On the River: Don’t forget the swimming Cap
“We’ve got a floater!”There are two times you don’t want to hear that phrase. One, when you’re sharing a swimming pool with lots of small children and, two, when you are rafting.I was a floater Saturday during a fabulous trip on the upper Roaring Fork River with Blazing Paddles. Let me stress straight off, it was nobody’s fault that I ended up in the drink. The ride was thrilling and safe. It was just one of those things that happen.About halfway into our trip, our guide, Justin, wanted to run the nose of our raft up onto a rock known as the Cap, anchored in the center of the river. The idea was that the bump would swing our rear end around while rolling us through the waves. It would be like riding the Tilt-a-Whirl when you were a kid.I was in the left front of the raft, the side that took the brunt of the bump on the Cap. One minute I’m paddling away, the next it’s like I’m taking a classic endo off my mountain bike.Fortunately, this landing didn’t hurt. It happened so fast and my feet had been wedged in to keep me in place, so I figured other raft riders from the left side had also been launched or that the boat had tipped. But when my head emerged and I got my bearings, I saw my crew floating away – the mouths of my wife, daughter, niece and good friend agape as they left me behind.Our raft and another pulled over to the shore and someone tossed out a line I was supposed to grab. I bobbed past like a toy boat, making a futile wave of my arm to grab the lifeline. I was a little bummed at missing the rope, but not particularly panicked. There were enough rafts in the water that I knew I wouldn’t float on my own to Glenwood Springs or Lake Powell. But, man, that water was cold (talk about shrinkage). It was moving fast enough that I wanted to keep my feet downstream rather than try to swim. Eventually, I was able to maneuver my way to shore.After standing like a wet dog until my knees quit shaking, I walked along the bank for 50 yards or so to where my raft had docked again. I took my spot back in the front, but was definitely a bit more sheepish for the remaining rapids.When six rafts full of people took out at Wingo I couldn’t help but feel like a dork as people kept asking if I was the guy who fell out, did I have my feet wedged and how cold was the water.I walked away with just one moral to the story – for a good time on the river, ask for Justin.Scott Condon’s e-mail is email@example.com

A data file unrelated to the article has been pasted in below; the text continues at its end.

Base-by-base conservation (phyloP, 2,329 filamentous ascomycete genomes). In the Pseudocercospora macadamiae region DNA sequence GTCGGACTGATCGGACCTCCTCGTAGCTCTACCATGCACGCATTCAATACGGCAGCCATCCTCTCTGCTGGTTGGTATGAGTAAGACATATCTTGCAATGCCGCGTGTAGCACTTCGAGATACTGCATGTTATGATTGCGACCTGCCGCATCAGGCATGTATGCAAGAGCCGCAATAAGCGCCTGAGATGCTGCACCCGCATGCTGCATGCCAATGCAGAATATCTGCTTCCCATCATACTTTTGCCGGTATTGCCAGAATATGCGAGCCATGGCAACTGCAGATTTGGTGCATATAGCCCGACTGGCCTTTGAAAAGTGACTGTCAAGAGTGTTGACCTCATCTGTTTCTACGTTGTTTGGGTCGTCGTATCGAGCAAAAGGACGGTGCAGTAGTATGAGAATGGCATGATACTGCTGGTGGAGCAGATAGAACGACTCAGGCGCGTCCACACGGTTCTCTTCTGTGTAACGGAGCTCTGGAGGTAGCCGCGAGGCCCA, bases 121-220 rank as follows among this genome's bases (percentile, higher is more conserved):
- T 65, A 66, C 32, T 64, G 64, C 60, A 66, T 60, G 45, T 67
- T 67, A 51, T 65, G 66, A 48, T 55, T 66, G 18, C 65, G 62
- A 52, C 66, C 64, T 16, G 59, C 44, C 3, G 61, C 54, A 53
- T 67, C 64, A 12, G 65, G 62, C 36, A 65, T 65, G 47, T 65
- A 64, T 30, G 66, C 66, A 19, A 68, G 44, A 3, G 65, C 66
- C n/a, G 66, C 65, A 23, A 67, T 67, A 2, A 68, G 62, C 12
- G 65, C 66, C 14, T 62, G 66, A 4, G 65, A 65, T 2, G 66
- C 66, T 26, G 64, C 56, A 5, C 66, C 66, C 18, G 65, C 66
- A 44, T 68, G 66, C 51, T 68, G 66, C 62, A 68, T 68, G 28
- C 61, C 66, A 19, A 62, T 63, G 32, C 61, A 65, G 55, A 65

Start a dialogue, stay on topic and be civil.
If you don't follow the rules, your comment may be deleted.